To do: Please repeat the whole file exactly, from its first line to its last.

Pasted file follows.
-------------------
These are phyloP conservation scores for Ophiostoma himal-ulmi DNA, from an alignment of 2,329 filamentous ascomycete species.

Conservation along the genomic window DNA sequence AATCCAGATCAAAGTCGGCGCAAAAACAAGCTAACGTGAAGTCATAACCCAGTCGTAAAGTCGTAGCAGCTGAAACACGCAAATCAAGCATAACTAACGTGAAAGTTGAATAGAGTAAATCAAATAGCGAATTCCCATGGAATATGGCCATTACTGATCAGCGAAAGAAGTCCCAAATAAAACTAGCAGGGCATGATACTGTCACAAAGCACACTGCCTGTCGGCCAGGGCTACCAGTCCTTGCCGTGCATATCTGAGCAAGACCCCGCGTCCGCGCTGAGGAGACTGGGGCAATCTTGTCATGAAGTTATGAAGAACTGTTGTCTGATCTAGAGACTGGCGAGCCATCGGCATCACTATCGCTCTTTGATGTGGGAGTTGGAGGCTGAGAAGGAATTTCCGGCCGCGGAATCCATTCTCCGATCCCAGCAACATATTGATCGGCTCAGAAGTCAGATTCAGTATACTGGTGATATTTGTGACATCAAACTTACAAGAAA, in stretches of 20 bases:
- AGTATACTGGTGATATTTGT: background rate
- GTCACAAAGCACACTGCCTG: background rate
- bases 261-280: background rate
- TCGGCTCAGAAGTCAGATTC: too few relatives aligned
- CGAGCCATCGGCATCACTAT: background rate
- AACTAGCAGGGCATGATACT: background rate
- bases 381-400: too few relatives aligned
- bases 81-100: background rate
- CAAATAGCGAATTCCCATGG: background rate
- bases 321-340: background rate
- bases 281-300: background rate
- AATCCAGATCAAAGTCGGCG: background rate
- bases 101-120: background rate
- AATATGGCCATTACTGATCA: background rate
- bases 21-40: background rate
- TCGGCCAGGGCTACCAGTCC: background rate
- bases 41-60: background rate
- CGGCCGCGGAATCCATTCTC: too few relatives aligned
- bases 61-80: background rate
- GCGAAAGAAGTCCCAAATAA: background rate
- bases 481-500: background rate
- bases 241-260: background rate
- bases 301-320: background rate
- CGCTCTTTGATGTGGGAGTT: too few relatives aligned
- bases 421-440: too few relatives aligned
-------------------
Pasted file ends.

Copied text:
These are phyloP conservation scores for Ophiostoma himal-ulmi DNA, from an alignment of 2,329 filamentous ascomycete species.

Conservation along the genomic window DNA sequence AATCCAGATCAAAGTCGGCGCAAAAACAAGCTAACGTGAAGTCATAACCCAGTCGTAAAGTCGTAGCAGCTGAAACACGCAAATCAAGCATAACTAACGTGAAAGTTGAATAGAGTAAATCAAATAGCGAATTCCCATGGAATATGGCCATTACTGATCAGCGAAAGAAGTCCCAAATAAAACTAGCAGGGCATGATACTGTCACAAAGCACACTGCCTGTCGGCCAGGGCTACCAGTCCTTGCCGTGCATATCTGAGCAAGACCCCGCGTCCGCGCTGAGGAGACTGGGGCAATCTTGTCATGAAGTTATGAAGAACTGTTGTCTGATCTAGAGACTGGCGAGCCATCGGCATCACTATCGCTCTTTGATGTGGGAGTTGGAGGCTGAGAAGGAATTTCCGGCCGCGGAATCCATTCTCCGATCCCAGCAACATATTGATCGGCTCAGAAGTCAGATTCAGTATACTGGTGATATTTGTGACATCAAACTTACAAGAAA, in stretches of 20 bases:
- AGTATACTGGTGATATTTGT: background rate
- GTCACAAAGCACACTGCCTG: background rate
- bases 261-280: background rate
- TCGGCTCAGAAGTCAGATTC: too few relatives aligned
- CGAGCCATCGGCATCACTAT: background rate
- AACTAGCAGGGCATGATACT: background rate
- bases 381-400: too few relatives aligned
- bases 81-100: background rate
- CAAATAGCGAATTCCCATGG: background rate
- bases 321-340: background rate
- bases 281-300: background rate
- AATCCAGATCAAAGTCGGCG: background rate
- bases 101-120: background rate
- AATATGGCCATTACTGATCA: background rate
- bases 21-40: background rate
- TCGGCCAGGGCTACCAGTCC: background rate
- bases 41-60: background rate
- CGGCCGCGGAATCCATTCTC: too few relatives aligned
- bases 61-80: background rate
- GCGAAAGAAGTCCCAAATAA: background rate
- bases 481-500: background rate
- bases 241-260: background rate
- bases 301-320: background rate
- CGCTCTTTGATGTGGGAGTT: too few relatives aligned
- bases 421-440: too few relatives aligned